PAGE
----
Indigenous population in Peru make up around 30-45% approximately. Native Peruvian traditions and customs have shaped the way Peruvians live and see themselves today. Cultural citizenship—or what Renato Rosaldo has called, “the right to be different and to belong, in a democratic, participatory sense” (1996:243)—is not yet very well developed in Peru. This is perhaps no more apparent than in the country’s Amazonian regions where indigenous societies continue to struggle against state-sponsored economic abuses, cultural discrimination, and pervasive violence.
Suriname, and Guyana; Trinidad and Tobago
- Akurio, Tapanahoni and Sipaliwini rivers, Kwamalasamutu
- Arawak (Lokono), Suriname, French Guiana, Guyana, Venezuela
- Kalina, Brazil, Guyana, French Guiana, Suriname, Venezuela
- Sikiana, Kwamalasamutu on Sipaliwini river, Brazil
- Tiriyó, Tapanahoni River, Sipaliwini River, Brazil
- Waiwai (Uapixana, Vapidiana, Wapichan, Wapichana, Wapisana, Wapishshiana, Wapisiana, Wapitxana, Wapixana), Amazonas, Brazil, Suriname and Guyana
- Warao (Guarao, Guarauno, Warau, Warrau), Venezuela, Guyana and Suriname
- Wayana, Southwest Marowijne District, upper Tapanahoni river, Brazil, French Guiana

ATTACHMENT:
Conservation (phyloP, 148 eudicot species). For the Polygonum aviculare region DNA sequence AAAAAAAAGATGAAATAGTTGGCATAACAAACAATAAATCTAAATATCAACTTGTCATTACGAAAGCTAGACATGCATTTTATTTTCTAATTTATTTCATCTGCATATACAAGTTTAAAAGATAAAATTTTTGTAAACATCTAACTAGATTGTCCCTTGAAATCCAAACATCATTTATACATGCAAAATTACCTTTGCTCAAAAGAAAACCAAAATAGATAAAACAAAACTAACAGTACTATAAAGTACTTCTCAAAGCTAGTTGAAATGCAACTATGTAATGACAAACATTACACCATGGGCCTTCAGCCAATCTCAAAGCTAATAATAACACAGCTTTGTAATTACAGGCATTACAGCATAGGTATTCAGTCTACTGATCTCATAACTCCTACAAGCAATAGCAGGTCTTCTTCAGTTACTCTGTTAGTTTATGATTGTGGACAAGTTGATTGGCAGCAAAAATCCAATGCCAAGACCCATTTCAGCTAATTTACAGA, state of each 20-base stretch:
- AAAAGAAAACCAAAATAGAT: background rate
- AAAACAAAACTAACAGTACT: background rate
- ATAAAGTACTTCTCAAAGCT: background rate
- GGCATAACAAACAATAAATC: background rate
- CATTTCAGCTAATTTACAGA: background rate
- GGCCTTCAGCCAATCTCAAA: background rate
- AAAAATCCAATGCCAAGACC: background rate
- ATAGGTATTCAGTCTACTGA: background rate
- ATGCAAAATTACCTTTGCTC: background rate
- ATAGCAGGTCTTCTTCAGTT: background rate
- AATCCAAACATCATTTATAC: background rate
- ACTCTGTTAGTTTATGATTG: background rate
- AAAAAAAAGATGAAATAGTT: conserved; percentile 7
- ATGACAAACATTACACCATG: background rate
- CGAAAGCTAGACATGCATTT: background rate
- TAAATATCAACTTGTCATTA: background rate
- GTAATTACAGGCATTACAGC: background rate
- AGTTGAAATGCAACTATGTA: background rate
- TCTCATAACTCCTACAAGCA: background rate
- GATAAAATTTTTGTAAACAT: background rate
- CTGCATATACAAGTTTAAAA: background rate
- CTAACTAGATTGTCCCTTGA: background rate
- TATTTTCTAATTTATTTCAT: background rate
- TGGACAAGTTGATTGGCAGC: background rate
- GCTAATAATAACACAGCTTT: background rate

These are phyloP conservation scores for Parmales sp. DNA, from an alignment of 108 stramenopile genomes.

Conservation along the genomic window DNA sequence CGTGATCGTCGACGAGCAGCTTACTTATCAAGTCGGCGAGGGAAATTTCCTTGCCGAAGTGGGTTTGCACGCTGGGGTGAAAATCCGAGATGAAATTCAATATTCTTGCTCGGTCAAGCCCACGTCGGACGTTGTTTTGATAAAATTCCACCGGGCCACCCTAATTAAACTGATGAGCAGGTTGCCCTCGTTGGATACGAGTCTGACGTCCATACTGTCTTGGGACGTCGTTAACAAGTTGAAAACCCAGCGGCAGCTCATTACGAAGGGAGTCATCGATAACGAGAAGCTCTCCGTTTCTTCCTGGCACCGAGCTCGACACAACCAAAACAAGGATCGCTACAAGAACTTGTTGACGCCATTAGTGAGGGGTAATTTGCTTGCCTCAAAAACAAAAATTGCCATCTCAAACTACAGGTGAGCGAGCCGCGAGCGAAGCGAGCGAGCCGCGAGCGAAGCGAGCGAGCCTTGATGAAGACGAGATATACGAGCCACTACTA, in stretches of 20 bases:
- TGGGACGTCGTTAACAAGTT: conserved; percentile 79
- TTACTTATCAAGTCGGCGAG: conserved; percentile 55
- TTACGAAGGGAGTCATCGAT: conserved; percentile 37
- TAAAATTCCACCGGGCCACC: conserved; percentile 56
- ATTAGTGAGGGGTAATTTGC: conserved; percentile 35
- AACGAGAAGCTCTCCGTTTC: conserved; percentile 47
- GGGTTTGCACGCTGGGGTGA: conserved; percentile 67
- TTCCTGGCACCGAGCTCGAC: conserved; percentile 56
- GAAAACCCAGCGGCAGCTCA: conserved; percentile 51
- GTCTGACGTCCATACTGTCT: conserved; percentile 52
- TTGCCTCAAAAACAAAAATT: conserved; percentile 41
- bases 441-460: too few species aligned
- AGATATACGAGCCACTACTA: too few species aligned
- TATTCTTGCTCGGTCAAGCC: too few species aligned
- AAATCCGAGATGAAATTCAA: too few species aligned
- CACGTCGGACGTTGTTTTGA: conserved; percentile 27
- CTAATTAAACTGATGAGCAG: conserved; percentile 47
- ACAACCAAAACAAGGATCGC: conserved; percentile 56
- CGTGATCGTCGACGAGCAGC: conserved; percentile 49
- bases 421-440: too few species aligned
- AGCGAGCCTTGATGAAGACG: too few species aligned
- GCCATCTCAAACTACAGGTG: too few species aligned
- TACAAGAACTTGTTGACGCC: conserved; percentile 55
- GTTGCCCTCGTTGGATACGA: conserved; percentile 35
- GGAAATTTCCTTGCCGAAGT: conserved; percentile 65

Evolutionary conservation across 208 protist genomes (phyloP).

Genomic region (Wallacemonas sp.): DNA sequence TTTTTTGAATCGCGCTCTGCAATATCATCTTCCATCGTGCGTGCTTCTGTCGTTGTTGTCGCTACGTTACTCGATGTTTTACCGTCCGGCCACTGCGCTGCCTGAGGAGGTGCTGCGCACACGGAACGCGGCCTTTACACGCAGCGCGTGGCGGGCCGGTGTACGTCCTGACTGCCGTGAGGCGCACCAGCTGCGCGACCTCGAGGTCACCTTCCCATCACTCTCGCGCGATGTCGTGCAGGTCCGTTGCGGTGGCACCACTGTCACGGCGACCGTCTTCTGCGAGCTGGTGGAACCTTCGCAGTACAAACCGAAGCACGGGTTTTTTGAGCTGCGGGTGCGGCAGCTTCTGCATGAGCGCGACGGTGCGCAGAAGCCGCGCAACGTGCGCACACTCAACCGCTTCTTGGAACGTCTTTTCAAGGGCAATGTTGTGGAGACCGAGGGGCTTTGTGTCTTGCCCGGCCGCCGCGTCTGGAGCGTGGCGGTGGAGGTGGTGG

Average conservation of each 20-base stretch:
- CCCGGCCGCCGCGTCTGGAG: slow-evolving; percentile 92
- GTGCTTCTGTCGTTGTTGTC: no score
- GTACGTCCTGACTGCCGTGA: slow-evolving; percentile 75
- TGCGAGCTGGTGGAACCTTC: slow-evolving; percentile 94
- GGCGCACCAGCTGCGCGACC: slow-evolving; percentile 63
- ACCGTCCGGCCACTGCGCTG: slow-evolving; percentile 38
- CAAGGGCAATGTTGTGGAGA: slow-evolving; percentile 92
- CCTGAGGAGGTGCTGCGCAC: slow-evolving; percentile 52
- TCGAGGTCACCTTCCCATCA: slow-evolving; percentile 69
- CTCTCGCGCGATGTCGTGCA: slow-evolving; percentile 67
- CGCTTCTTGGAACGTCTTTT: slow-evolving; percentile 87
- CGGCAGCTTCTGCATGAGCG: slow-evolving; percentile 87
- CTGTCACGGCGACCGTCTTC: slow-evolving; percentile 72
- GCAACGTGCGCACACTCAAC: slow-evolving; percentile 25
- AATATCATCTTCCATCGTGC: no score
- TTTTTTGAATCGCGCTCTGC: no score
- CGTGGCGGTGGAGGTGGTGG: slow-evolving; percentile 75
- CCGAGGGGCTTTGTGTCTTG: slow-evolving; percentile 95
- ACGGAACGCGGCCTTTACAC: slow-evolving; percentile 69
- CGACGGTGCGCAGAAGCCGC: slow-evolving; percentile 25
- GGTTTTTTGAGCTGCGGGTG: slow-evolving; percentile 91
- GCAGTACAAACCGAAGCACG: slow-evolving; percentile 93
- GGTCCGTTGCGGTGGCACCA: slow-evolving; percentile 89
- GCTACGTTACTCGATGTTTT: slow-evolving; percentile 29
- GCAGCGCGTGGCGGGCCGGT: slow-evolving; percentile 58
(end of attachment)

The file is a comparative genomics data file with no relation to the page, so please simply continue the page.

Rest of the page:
- Akawaio (Acahuayo, Acewaio, Akawai, Ingariko), Mazaruni River basin and Venezuela
- Atorada, southwest and Brazil
- Auaké, Brazil and Guyana
- Carib (Cariña, Galibi, Kalihna, Kalinya, Kariña, Kari’nja), northeast
- Macushi, southwest border
- Mapidian, southwest
- Patamona, west central
- Ingarikó, Brazil, Guyana and Venezuela
- Jaoi (Yao), Guyana, Trinidad and Venezuela
- Kalina, Brazil, Guyana, French Guiana, Suriname, Venezuela
- Lokono (Arawak), Guyana, Trinidad, Venezuela
- Macushi, Brazil and Guyana
- Nepuyo (Nepoye), Guyana, Trinidad and Venezuela
- Orealla, Guyana
- Pemon (Arecuna), upland savannah, Brazil, Guyana, and Venezuela
- Waiwai (Uapixana, Vapidiana, Wapichan, Wapichana, Wapisana, Wapishshiana, Wapisiana, Wapitxana, Wapixana), Amazonas, Brazil and Guyana
- Wapishana, Brazil and Guyana
- Warao (Guarao, Guarauno, Warau, Warrau), Guyana and Venezuela
Indigenous peoples in Trinidad and Tobago
In the wider Circum-Caribbean region, there are an estimated 100,000 self-identified indigenous persons. According to government censuses, this number includes: 41,000 in Guyana, out of a national population of 756,000; 26,000 in Belize, out of a population of 146,000; 6,000 in St. Vincent, out of a population of 113,000; and, 3,000 Caribs in Dominica, out of a national population of 74,000.